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Acute Traumatic Spinal Cord Injury Surveillance -- United States, 1987

In 1987, the Council of State and Territorial Epidemiologists (CSTE) recommended designating traumatic spinal cord injuries (SCIs) as the first injury condition reportable to state health agencies and to CDC. In that same year, two surveys were conducted to identify existing registries for SCIs in the United States. One survey, which was conducted by the Spinal Cord Injury Program in Florida, used a computer- based information exchange system to gather information from vocational rehabilitation agencies. Agencies in 82% (42 of 51) of the states and the District of Columbia replied. The second, a telephone survey, was conducted independently by the National Spinal Cord Injury Association (NSCIA).* State health departments in all 50 states** were contacted.

Each survey identified eight states as having SCI registries; however, the results of the surveys differed. These results and information obtained by personal communication indicate that the following 14 states have registries for traumatic SCI: Alabama, Arkansas, Colorado, Florida, Georgia, Iowa, Louisiana, Maryland, Missouri, Oklahoma, New Jersey, North Dakota, Virginia, and West Virginia. In ten states, reporting is mandated by law; it is voluntary in the remaining four states. In most states, SCI data are collected to aid in planning for rehabilitative services. Reported by: the Spinal Cord Injury Program, Div of Vocational Rehabilitation, Dept of Labor and Employment Security, Tallahassee, Florida. J Spack, JD, National Spinal Cord Injury Assoc, Woburn, Massachusetts. GR Istre, MD, State Epidemiologist, Oklahoma State Dept of Health. Div of Injury Epidemiology and Control, Center for Environmental Health and Injury Control, CDC. Editorial Note: CSTE's recommendation to designate SCIs as reportable was based on the magnitude of the morbidity and mortality due to traumatic SCIs, the cost associated with these injuries, and the potential for their prevention. It is a practical choice because the number of cases is manageable and consensus can be reached on the case definition.

Estimates of the incidence of acute traumatic SCI in the United States range between 28 and 50 injuries per million persons per year (1). At present, there are over 200,000 cases of SCI in the United States (2). Older adolescent and young adult males are at high risk for SCI. The consequences of injury for persons in these age groups include reduced lifetime employment, limited productivity, and decreased quality of life. Injured individuals may also need special services throughout life (1). The direct medical costs of these injuries to the federal government exceed $4 billion per year (3). Lost earnings associated with SCI are estimated to be $3.4 billion (in 1987 dollars) annually (Department of Rehabilitation Medicine, University of Alabama/ Birmingham, unpublished data).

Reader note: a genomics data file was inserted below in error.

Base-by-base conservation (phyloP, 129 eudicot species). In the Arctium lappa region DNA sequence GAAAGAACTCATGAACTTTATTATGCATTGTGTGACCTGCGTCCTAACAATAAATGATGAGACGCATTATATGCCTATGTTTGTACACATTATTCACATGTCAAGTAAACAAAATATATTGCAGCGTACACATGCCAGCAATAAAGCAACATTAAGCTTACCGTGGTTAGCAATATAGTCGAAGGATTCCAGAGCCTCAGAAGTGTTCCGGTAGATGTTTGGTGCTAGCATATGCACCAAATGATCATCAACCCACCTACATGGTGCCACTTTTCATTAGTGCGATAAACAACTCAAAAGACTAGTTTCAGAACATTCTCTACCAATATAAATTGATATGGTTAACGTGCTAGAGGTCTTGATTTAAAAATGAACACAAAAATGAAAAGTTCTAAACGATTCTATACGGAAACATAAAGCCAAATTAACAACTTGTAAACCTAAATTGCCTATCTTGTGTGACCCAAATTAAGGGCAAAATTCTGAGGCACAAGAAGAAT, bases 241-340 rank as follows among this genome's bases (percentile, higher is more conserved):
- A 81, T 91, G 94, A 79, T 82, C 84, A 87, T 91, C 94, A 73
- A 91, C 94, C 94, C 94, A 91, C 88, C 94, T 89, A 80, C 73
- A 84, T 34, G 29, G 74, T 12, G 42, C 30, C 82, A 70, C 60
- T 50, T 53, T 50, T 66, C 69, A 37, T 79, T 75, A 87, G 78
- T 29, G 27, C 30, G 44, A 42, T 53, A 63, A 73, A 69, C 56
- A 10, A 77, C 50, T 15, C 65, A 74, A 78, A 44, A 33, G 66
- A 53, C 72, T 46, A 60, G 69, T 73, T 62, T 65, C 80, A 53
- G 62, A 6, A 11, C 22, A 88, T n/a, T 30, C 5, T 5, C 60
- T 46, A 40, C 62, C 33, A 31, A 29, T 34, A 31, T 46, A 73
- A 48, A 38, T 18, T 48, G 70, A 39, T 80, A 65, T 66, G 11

Surveillance is needed to better define the national incidence of acute traumatic SCI, to identify high-risk groups in order to target prevention strategies, and to determine etiologies so that prevention programs can be developed. The data presently collected by SCI registries may be useful in targeting high-risk groups and determining etiologies. However, case definitions, reporting sources, and level of information collected vary among registries.

CDC is working with CSTE and other interested groups to 1) review existing surveillance systems and registries for acute traumatic SCI, 2) determine the information needs of public health and clinical practice, 3) develop a workable case definition, 4) determine the information to be collected, and 5) identify reporting sources. SCI is one of the disabilities targeted for support by CDC's disabilities prevention program. This program will provide state and local agencies with funding to prevent primary and secondary disabilities such as those caused by acute traumatic SCIs.

The public health benefit of registries at the local level can be realized only if the information collected is useful to those planning intervention strategies. The implementation of these strategies may involve the participation of many agencies within the state or local government, along with private interest groups. Registries will be useful at the national level only if a standard case definition is used and if information is collected, analyzed, and interpreted consistently and systematically. References

  1. Kraus JF. Epidemiological aspects of acute spinal cord injury: a review of incidence, prevalence, causes, and outcome. In: Becker DP, Povlishock JT, eds. Central nervous system trauma status report--1985. Bethesda, Maryland: National Institute of Neurological and Communicative Disorders and Stroke, National Institutes of Health, 1985:313-22.

  2. DeVivo MJ, Fine PR, Maetz HM, Stover SL. Prevalence of spinal cord injury: a reestimation employing life table techniques. Arch Neurol 1980;37:707-8.

  3. Ergas Z. Spinal cord injury in the United States: a statistical update. Cent Nerv Syst Trauma 1985;2:31-2. *NSCIA is a private, nonprofit national health agency that serves as a resource and clearinghouse for information on SCIs, including prevention and rehabilitation. **The District of Columbia was not contacted.

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